posted by parkerjackson at 5:52 AM on August 3, 2010

When it's doctors I see routinely, I tend to give my emotional state in answer to the question -- I assume they KNOW I'm there for a physical problem, so I say, "Fine," or "Good, a little stressed, but good," or "This pain is really getting me down, I'm not coping so well," or something like that. With the doctors I know fairly well because I see them a lot, I think it's both a reflexively pleasantry and a gauge of mental state, which most doctors want to know. Mostly I'm a happy person so mostly I say, "Good" but I do say when it's not good. (This seems to be the right answer since when I say, "Stressed" or "Upset," they always say, "Well, let's get to the bottom of this evil third arm problem and see if we can get your stress under control." whereas if I say "Good" we move along to the physical exam and they still take the pain/problem seriously.)

When it's something acute and it's a doctor I don't know, like I'm at Urgent Care or the ER, I'm usually like "Been better," or "Great, except for the icepick in my head." But dark humor helps me cope with stress, I don't know how appropriate that is.
posted by Eyebrows McGee at 5:56 AM on August 3, 2010

Considering how few minutes doctors actually spend with patients, I let the social pleasantries go, and get directly to the point -- I'd hate to waste my alloted 12 minutes on pleasantries and be forced to skimp on my real reason for being there.
posted by Houstonian at 6:08 AM on August 3, 2010 [1 favorite]

I generally say "I'm all right--how are you?"
If you say you are "all right" it is akin to saying you are standing upright --it is quite a neutral answer.
posted by naplesyellow at 6:11 AM on August 3, 2010

Yeah, Rendus has it. "I'm fine thanks doc, except for this gosh-danged issue."
posted by turgid dahlia at 6:22 AM on August 3, 2010

If you're going for a check up that might affect your benefits or insurance payouts in any way, never ever answer in the neutral or positive. They have ticky boxes and the first one will be 'patient doesn't appear to be experiencing any discomfort'.

Also remember that any pain charts don't show actual pain until half-way through the chart - on a scale of happy face > neutral face > unhappy face - if you think it's 3/10, you'd need 7/10 on their charts.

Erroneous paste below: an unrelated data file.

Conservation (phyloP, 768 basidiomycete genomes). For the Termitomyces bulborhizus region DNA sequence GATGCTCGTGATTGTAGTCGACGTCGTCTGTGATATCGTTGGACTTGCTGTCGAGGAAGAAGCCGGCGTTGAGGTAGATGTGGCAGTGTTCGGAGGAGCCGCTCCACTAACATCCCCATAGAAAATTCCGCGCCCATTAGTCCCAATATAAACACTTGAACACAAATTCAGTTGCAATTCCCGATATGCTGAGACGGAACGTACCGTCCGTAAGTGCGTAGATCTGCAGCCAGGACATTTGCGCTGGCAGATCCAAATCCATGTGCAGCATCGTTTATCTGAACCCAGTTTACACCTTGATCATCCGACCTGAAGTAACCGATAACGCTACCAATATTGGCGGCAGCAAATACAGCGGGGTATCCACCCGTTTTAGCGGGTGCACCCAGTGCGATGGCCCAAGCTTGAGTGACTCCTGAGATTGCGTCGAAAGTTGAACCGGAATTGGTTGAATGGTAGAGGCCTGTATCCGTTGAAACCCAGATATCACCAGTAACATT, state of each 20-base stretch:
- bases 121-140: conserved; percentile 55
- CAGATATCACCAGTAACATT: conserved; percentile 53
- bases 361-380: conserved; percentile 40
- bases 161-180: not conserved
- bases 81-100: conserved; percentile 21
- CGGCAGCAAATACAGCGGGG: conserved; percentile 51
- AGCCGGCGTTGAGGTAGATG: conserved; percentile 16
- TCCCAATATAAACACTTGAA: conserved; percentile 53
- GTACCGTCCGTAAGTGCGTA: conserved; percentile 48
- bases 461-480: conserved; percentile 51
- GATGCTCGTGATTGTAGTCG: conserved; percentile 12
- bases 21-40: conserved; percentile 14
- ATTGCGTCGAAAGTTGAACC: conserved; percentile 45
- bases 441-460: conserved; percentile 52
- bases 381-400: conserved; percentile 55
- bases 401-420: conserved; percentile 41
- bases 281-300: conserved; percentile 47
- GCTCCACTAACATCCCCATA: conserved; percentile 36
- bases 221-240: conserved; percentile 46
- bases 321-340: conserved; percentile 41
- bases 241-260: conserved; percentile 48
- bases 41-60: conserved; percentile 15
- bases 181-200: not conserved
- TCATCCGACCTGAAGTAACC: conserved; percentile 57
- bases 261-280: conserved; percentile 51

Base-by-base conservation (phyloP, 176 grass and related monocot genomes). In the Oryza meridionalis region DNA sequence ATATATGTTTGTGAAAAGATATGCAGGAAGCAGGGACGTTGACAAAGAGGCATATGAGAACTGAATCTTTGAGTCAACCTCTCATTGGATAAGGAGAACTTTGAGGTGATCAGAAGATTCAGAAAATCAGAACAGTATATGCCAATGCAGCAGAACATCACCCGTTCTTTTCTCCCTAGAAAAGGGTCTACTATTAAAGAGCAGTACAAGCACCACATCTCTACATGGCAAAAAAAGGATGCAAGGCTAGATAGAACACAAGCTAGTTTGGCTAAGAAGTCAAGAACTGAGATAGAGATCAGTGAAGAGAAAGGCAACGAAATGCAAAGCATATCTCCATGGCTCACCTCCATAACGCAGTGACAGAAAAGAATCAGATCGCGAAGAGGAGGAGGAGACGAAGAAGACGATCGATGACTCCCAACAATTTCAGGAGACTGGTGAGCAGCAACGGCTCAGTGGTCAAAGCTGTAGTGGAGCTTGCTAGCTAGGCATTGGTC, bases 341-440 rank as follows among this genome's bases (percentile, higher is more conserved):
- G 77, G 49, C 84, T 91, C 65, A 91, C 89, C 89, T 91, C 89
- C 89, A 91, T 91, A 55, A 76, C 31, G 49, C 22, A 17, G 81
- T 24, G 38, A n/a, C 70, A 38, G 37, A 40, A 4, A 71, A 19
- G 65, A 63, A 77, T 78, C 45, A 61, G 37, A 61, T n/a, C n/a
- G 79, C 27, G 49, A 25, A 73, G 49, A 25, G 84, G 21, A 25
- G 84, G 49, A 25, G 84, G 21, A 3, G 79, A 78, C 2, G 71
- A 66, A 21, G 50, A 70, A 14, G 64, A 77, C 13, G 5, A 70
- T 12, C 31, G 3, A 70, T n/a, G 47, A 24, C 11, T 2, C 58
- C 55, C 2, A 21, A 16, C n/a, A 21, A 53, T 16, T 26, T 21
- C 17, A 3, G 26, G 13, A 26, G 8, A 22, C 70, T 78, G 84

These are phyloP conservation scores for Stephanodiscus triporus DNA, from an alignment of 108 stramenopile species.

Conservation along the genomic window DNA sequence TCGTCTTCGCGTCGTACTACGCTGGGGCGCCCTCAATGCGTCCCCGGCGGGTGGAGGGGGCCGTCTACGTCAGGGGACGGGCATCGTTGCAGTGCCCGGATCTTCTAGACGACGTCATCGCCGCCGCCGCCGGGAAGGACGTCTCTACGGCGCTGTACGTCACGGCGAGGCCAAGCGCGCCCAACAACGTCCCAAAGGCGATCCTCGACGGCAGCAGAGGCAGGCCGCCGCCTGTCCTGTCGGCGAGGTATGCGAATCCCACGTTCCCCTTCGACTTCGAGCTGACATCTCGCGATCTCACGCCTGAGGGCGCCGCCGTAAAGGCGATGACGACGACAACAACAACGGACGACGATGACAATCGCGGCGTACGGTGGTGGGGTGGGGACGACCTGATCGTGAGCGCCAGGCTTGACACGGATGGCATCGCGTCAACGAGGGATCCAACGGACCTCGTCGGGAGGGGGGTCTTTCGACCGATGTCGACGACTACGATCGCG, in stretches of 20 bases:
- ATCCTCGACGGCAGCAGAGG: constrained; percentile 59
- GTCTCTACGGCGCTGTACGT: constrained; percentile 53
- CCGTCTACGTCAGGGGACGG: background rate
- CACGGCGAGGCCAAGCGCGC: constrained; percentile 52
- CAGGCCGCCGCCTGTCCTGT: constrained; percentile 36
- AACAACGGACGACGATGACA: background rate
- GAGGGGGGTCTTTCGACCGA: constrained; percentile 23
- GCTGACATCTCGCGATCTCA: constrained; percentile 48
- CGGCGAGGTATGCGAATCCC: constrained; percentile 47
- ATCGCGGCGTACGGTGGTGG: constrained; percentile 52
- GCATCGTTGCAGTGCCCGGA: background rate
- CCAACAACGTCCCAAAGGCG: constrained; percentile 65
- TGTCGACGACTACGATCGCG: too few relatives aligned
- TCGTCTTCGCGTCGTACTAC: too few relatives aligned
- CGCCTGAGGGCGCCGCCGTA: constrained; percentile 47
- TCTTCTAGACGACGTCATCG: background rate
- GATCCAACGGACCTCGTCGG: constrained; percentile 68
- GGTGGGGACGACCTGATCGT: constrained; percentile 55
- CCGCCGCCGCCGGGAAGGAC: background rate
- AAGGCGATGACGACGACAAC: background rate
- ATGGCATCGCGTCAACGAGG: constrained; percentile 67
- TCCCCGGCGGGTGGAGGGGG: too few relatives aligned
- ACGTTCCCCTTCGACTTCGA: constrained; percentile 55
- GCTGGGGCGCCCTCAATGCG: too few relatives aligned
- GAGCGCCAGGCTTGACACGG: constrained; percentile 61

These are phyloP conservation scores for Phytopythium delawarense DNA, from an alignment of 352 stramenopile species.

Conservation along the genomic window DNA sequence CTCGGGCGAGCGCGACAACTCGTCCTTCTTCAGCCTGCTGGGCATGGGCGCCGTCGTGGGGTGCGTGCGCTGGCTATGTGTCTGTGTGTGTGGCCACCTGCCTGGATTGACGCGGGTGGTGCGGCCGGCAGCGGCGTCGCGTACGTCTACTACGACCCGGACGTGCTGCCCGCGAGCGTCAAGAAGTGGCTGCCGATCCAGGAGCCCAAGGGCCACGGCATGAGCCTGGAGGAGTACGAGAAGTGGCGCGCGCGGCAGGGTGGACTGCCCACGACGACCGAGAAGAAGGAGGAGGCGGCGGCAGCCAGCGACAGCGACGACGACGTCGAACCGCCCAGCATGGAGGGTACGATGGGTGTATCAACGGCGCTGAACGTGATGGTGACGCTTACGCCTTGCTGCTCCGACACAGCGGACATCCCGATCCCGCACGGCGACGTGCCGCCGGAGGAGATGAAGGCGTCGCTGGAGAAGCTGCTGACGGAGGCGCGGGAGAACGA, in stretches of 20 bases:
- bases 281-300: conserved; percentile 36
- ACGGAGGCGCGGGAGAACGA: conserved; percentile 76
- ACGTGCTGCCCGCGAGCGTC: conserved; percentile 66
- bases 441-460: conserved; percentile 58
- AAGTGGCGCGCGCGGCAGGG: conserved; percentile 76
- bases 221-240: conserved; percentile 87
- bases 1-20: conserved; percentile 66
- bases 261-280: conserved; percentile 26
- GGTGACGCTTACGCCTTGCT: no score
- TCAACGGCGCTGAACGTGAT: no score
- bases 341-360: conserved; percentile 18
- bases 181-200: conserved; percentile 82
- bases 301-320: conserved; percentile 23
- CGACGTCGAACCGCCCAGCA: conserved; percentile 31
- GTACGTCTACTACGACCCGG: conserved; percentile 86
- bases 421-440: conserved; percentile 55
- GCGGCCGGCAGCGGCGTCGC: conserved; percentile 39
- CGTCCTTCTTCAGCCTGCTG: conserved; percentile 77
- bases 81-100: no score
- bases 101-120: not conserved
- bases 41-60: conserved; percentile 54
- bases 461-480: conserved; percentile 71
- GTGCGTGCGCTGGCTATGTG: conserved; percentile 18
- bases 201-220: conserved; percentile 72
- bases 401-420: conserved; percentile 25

posted by shinybaum at 6:29 AM on August 3, 2010

*Pritty, pritty good*.
posted by watercarrier at 6:57 AM on August 3, 2010

I've had several eye surgeries lately and my opthamologist always greets me this way.

I sometimes make some very small joke of it like "I'm great, except for this eye thing."

Otherwise I'll just say "I'm well, how are you?" or "I'm well, though I have a couple of concerns about my eye. How are you?"

It's half pleasantry and half earnest request for information. That said, he's not going to think you're a miscreant or a liar if you respond "I'm fine, and you?" and then go on, ten minutes later to say that you feel like you're dying.
posted by 256 at 7:36 AM on August 3, 2010

I usually say "Other than whatever I came in for, not bad." But, and here's the important bit: only if it's true. If you're feeling general malaise, tiredness, other symptoms, in addition to your primary complaint, it's best not to gloss those over with an 'I'm okay other than my sore shoulder' or whatever.

I learned this lesson when I was in the 12th grade. I passed out in the shower, and was not feeling well when I regained consciousness so my mother took me to the doctor. I told him about the passing out in the shower thing. We had a 10 minute or so conversation, and he couldn't figure out what was wrong and ordered some blood tests. And then, sort of on the way out the door at the end of the appointment, something prompted me to mention that my butt had been really sore for several days.